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HELP!? Laws for workers in the automotive industry.. Washington

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  • HELP!? Laws for workers in the automotive industry.. Washington

    My girlfriend has worked as an automotive tech for 5 years and during that whole time she just received an hourly rate.
    She's been unemployed for the last year and just got a job offer and tried the job out this entire last week.

    The employer wants to pay her 30% commission on all jobs only.
    She's on her 5th day and at 50 hours.... should she be getting paid overtime?? and how does that work when she's commission only..?

    Also are there any laws pertaining to the fact that her employer is requiring her to bring in her own tools?
    --In California the law states that when an employer requires tools for the job their wages must be at least 2 times the amount of minimum wage. (Sec 45.5.7 http://www.dir.ca.gov/dlse/DLSEManua...enfcmanual.pdf)

    Do we have any rules similar to that in Washington state?

    If there are any helpful references please let me know! Thanks for your time!

  • #2
    Does she work for a dealership or for an independent garage? This is critical to the overtime pay question.

    Washington does not have anything similar to California as to requiring double MW if employee provides his own tools.

    She must receive the equivalent of minimum wage for all hours worked (gross pay / total hours).
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    • #3
      Auto mechanics must be paid at least minimum wage (average) on a workweek basis. I am not saying that the employee must be paid hourly. It is very common for auto mechanics to legally be paid piece work (flag, commission, whatever). HOWEVER, the calculation on a workweek basis cannot legally pay less then MW. This is federal law (FLSA), meaning valid in all 50 states. This is also very black letter law, meaning not remotely subject to legal debate. Examples.

      - Jan earns 3 "flags" during the workweek. Each flag is worth $30, or $90 total. Jan works 10 hours. MW (federal) is $7.25/hr, meaning $72.50 is MW requirement for this week. The employer is required to pay the greater of flag rates ($90) or MW ($72.50). Meaning $90.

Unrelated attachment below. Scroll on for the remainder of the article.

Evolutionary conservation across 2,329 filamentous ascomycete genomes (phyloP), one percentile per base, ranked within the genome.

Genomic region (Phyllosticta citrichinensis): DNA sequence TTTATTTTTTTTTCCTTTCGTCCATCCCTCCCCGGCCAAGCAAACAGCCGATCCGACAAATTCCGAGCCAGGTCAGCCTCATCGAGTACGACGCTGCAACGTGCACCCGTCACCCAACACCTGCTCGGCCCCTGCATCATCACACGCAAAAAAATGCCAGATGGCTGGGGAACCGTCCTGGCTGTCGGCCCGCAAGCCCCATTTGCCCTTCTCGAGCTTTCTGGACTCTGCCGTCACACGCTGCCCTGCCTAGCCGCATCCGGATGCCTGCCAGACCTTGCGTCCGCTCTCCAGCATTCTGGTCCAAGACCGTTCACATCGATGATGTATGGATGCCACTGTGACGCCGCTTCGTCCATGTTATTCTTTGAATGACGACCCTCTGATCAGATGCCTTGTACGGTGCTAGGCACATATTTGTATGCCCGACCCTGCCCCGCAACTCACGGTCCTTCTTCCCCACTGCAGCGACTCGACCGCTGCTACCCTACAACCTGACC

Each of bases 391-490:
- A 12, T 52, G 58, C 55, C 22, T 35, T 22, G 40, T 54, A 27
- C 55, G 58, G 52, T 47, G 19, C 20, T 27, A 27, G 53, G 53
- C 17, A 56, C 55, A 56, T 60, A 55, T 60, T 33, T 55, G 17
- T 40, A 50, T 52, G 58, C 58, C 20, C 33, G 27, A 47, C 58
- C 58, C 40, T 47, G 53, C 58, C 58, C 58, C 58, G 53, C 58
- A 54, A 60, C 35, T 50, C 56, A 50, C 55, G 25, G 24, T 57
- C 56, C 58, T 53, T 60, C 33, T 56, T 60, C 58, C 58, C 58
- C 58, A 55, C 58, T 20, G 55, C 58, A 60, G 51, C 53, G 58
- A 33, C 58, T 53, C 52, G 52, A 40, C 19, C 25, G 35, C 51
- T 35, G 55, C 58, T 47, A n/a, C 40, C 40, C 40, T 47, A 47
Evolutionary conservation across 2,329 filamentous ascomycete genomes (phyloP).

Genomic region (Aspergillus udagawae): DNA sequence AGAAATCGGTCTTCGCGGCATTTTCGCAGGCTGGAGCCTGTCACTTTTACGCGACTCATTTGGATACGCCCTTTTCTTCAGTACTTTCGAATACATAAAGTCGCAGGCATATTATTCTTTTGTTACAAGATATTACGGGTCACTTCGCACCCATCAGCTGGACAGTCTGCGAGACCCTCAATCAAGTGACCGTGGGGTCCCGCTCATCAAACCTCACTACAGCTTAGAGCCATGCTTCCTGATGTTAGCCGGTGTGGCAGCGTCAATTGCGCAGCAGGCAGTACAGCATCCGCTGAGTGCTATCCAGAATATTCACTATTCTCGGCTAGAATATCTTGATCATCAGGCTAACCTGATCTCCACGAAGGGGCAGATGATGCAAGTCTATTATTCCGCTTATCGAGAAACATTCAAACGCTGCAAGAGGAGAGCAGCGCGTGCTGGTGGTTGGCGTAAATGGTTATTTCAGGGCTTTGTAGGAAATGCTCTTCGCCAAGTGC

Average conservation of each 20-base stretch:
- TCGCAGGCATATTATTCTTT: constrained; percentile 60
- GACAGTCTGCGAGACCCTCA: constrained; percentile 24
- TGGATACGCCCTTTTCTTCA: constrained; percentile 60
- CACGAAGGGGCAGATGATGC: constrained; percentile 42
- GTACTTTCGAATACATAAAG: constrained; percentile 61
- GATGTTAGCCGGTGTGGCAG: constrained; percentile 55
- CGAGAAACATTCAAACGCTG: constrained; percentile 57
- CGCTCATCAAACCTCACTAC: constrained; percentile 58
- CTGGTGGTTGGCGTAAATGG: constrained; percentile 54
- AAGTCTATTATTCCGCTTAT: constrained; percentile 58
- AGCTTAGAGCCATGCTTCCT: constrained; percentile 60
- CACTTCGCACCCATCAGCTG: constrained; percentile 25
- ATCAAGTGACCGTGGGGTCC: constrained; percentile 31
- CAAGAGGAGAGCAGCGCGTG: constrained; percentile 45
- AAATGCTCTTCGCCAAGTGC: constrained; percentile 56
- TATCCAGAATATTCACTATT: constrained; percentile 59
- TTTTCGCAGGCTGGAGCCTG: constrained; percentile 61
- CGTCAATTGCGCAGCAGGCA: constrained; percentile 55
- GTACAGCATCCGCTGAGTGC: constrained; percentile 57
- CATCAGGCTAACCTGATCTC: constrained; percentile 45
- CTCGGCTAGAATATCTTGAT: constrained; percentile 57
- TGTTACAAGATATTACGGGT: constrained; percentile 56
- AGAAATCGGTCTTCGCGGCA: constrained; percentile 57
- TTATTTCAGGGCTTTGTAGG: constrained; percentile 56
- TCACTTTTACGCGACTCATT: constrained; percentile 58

- Dean earns 3 "flags" during the workweek. Each flag is worth $30, or $90 total. Jan worked 20 hours. MW (federal) is $7.25, meaning $145 is MW requirement for this week. The employer is required to pay the greater of flag rates ($90) or MW ($145). Meaning $145.

      All of the above is very black letter law, meaning the employer will get hammered in court if they try to avoid it.

      -------

      Overtime is complicated. If the auto mechanic is working for an Auto Dealer, then the MW requirement for all hours worked is required, but no OT premium is required. However, the exact same employee doing exactly the same work for a non-auto-dealer employer is required to pay a 50% OT premium for all hours worked past 40 in the workweek.

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      The CA "twice minimum wage if you supply tools" is a CA rule only. Not required in WA.

      Past that, I do not know what WA MW is. Could be higher then the federal MW I used in the example.
      "Reality is that which, when you stop believing in it, doesn't go away".
      Philip K. **** (1928-1982)

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      • #4
        independent garage

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        • #5
          Meaning subject to the normal OT rules. Or possible the Retail/Service Establishment exception (7(i)), but that only makes sense if there is both a lot of overtime and a lot of commissions.
          "Reality is that which, when you stop believing in it, doesn't go away".
          Philip K. **** (1928-1982)

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